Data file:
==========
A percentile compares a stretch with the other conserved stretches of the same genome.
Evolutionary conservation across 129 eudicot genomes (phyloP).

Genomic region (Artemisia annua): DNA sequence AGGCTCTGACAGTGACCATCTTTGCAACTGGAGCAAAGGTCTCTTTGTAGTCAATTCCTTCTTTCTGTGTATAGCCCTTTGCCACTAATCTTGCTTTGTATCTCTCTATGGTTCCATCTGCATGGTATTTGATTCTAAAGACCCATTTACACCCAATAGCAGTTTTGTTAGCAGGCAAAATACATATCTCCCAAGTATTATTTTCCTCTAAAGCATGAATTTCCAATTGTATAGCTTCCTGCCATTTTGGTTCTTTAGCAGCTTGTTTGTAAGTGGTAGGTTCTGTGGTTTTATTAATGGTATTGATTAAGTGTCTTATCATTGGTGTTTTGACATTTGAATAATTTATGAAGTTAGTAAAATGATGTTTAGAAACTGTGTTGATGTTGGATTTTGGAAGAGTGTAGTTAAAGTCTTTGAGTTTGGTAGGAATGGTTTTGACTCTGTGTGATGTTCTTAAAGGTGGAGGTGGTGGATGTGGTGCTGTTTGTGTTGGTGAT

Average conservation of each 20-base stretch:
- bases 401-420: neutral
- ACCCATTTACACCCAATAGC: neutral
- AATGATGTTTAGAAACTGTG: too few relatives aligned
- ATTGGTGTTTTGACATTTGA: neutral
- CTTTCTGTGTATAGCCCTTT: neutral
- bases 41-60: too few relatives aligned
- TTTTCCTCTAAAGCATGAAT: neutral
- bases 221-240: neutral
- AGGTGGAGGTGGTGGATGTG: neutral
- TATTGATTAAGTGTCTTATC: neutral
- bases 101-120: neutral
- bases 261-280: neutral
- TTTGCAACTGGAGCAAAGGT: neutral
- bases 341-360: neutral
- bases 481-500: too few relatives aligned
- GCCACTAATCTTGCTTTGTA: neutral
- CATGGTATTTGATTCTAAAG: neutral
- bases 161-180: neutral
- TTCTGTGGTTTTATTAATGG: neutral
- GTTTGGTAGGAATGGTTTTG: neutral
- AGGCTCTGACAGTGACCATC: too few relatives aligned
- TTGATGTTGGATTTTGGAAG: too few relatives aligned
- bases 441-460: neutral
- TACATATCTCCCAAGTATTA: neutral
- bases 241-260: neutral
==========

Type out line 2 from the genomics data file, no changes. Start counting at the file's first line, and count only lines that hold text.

Evolutionary conservation across 129 eudicot genomes (phyloP).